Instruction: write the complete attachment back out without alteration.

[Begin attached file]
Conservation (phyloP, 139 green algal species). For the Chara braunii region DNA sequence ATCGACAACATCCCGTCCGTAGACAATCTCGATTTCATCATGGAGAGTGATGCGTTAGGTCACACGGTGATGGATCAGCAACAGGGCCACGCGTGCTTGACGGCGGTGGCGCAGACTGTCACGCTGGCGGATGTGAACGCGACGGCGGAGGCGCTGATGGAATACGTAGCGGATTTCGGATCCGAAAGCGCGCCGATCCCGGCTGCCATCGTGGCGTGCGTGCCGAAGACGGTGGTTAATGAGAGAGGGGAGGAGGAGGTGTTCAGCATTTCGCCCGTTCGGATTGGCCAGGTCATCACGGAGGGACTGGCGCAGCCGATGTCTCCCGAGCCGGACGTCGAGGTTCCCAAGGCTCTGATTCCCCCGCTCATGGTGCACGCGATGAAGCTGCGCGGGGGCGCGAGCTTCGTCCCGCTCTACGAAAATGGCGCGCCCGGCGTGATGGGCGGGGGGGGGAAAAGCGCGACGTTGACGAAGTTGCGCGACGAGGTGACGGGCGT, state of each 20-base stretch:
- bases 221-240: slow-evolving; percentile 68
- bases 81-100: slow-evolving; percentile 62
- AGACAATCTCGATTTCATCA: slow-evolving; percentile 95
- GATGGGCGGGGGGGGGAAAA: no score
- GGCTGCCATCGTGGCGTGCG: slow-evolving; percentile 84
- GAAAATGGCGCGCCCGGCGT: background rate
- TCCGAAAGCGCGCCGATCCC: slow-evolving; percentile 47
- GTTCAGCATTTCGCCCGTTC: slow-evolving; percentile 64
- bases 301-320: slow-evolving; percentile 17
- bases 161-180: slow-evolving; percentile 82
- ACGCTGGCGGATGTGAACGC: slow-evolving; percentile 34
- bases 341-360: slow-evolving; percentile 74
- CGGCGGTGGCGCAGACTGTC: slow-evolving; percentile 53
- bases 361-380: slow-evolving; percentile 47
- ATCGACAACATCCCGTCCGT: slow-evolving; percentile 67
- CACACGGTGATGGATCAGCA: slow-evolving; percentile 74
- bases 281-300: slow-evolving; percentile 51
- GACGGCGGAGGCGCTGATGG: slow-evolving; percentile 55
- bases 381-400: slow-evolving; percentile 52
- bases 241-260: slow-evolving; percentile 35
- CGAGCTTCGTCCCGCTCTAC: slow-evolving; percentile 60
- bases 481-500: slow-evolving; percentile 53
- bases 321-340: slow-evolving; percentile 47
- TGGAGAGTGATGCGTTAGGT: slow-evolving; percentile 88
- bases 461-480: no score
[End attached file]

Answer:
Conservation (phyloP, 139 green algal species). For the Chara braunii region DNA sequence ATCGACAACATCCCGTCCGTAGACAATCTCGATTTCATCATGGAGAGTGATGCGTTAGGTCACACGGTGATGGATCAGCAACAGGGCCACGCGTGCTTGACGGCGGTGGCGCAGACTGTCACGCTGGCGGATGTGAACGCGACGGCGGAGGCGCTGATGGAATACGTAGCGGATTTCGGATCCGAAAGCGCGCCGATCCCGGCTGCCATCGTGGCGTGCGTGCCGAAGACGGTGGTTAATGAGAGAGGGGAGGAGGAGGTGTTCAGCATTTCGCCCGTTCGGATTGGCCAGGTCATCACGGAGGGACTGGCGCAGCCGATGTCTCCCGAGCCGGACGTCGAGGTTCCCAAGGCTCTGATTCCCCCGCTCATGGTGCACGCGATGAAGCTGCGCGGGGGCGCGAGCTTCGTCCCGCTCTACGAAAATGGCGCGCCCGGCGTGATGGGCGGGGGGGGGAAAAGCGCGACGTTGACGAAGTTGCGCGACGAGGTGACGGGCGT, state of each 20-base stretch:
- bases 221-240: slow-evolving; percentile 68
- bases 81-100: slow-evolving; percentile 62
- AGACAATCTCGATTTCATCA: slow-evolving; percentile 95
- GATGGGCGGGGGGGGGAAAA: no score
- GGCTGCCATCGTGGCGTGCG: slow-evolving; percentile 84
- GAAAATGGCGCGCCCGGCGT: background rate
- TCCGAAAGCGCGCCGATCCC: slow-evolving; percentile 47
- GTTCAGCATTTCGCCCGTTC: slow-evolving; percentile 64
- bases 301-320: slow-evolving; percentile 17
- bases 161-180: slow-evolving; percentile 82
- ACGCTGGCGGATGTGAACGC: slow-evolving; percentile 34
- bases 341-360: slow-evolving; percentile 74
- CGGCGGTGGCGCAGACTGTC: slow-evolving; percentile 53
- bases 361-380: slow-evolving; percentile 47
- ATCGACAACATCCCGTCCGT: slow-evolving; percentile 67
- CACACGGTGATGGATCAGCA: slow-evolving; percentile 74
- bases 281-300: slow-evolving; percentile 51
- GACGGCGGAGGCGCTGATGG: slow-evolving; percentile 55
- bases 381-400: slow-evolving; percentile 52
- bases 241-260: slow-evolving; percentile 35
- CGAGCTTCGTCCCGCTCTAC: slow-evolving; percentile 60
- bases 481-500: slow-evolving; percentile 53
- bases 321-340: slow-evolving; percentile 47
- TGGAGAGTGATGCGTTAGGT: slow-evolving; percentile 88
- bases 461-480: no score